Everything was animated in Muvizu (obviously) however the only audio I used in Muvizu was the character voices so the auto lip sync would work. As I finished each group of scenes I exported them to MP4 video files.

That One Shot, Where the Camera Moved...


One particular scene of note is Scene 27 (the scene right near the end where the driver notices his newly expanded chest). It's the only scene where the camera actually pans down slightly when the driver sits down. In every other shot the camera is stationary.

I'm pointing it out here because, to do this, I used the Muvizu Key frame plug-in which is an optional extra you can purchase that allows key framing of camera and prop animation but, unfortunately, not character animation.

Editing in MoviePlus X6


Storyboard mode in MoviePlus X6.
I use Serif's MoviePlus X6 as my go to video editor, beginning by using Storyboard mode to literally place all my video files in order, so the sequence looked exactly like my actual storyboard.

Doing this makes editing really quick. Once all the clips are in place you just click on each one and trim it for just the section you need. Much quicker than doing the same thing in Timeline mode.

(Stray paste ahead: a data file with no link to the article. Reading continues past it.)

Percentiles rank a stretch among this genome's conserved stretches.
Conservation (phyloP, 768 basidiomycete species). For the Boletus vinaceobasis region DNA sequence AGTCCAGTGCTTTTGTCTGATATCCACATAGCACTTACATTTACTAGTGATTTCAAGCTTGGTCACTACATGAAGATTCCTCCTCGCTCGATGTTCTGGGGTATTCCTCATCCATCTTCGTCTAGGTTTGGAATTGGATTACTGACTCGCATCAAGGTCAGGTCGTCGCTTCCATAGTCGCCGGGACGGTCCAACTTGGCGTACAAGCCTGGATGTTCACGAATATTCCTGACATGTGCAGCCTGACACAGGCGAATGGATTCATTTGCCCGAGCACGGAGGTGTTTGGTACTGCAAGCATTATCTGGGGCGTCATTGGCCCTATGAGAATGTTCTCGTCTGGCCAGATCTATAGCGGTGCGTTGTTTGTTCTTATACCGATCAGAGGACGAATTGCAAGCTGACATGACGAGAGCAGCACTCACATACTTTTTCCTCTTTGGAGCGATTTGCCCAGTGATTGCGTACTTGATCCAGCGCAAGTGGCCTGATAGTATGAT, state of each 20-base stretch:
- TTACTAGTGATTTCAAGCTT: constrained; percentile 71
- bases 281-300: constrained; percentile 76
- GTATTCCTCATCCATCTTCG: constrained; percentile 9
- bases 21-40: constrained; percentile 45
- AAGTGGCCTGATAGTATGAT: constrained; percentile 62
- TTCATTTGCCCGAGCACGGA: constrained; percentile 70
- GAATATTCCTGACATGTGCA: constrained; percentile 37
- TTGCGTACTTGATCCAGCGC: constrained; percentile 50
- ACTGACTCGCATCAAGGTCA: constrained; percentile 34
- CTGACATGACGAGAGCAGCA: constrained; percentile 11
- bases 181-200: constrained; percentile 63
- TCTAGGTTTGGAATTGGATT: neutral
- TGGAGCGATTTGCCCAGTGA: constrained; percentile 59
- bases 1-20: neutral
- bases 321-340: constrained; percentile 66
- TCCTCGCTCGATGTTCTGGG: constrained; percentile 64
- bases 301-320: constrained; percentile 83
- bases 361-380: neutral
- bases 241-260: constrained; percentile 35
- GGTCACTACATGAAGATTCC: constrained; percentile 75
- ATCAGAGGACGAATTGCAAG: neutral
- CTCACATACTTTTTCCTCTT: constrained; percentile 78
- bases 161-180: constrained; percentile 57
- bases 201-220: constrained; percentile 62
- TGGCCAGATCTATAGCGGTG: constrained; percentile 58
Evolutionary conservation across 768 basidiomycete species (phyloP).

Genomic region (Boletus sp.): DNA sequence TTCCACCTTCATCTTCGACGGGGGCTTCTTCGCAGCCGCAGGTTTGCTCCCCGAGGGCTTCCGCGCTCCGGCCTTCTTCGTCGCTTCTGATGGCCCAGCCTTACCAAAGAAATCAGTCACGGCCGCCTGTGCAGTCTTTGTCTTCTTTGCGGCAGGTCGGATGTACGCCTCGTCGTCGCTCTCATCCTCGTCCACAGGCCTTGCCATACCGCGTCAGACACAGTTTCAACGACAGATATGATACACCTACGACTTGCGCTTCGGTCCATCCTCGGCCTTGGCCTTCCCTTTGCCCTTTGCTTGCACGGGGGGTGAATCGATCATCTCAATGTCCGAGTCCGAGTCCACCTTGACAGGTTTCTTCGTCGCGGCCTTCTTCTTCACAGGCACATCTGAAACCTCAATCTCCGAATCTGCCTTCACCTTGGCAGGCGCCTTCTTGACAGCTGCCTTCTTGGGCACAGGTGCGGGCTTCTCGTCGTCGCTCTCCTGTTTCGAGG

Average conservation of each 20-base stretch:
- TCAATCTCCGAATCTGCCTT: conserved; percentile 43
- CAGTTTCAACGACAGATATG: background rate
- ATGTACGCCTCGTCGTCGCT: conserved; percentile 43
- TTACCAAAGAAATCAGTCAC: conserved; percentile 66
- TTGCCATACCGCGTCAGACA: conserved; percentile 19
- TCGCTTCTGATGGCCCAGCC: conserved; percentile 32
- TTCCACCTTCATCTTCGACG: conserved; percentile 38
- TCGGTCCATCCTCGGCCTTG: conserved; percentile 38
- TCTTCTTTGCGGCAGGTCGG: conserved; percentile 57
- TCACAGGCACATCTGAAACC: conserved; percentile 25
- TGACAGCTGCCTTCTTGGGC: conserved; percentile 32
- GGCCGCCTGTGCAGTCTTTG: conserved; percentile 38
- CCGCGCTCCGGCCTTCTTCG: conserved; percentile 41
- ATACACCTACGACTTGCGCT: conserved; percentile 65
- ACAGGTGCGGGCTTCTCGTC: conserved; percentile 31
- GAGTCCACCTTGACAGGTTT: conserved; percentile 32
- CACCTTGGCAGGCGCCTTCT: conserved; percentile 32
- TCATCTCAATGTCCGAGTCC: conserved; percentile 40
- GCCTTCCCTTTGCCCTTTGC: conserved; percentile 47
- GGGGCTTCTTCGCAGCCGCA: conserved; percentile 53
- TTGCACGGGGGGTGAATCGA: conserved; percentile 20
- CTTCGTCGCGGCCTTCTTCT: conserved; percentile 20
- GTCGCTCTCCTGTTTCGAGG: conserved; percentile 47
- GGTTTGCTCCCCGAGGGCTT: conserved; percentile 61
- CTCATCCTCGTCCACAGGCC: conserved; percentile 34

Did that Guy just Punch Through a Door?


Yes, he just put his arm
through the door!
One problem Muvizu has is not being able to fine tune character actions like arm movements. You're kind of stuck with the pre-animated movements. On several occasions my driver character waves his arms around and you see his arm literally emerge through the door panels of the car like he's some kind of ghost that can walk through walls.

Car door mask overlay.
It didn't look right to move him over, so this wouldn't happen, as he'd be sitting on the car's central console.

To fix the issue I created several PNG image file masks of the car's door and window frame, adding them as overlays onto the scenes in MoviePlus to hide the problem.

This solution was fairly simple because of my stationary camera shots. Would have been much harder to hide if the problem occurred in any scene where the camera was panning or zooming.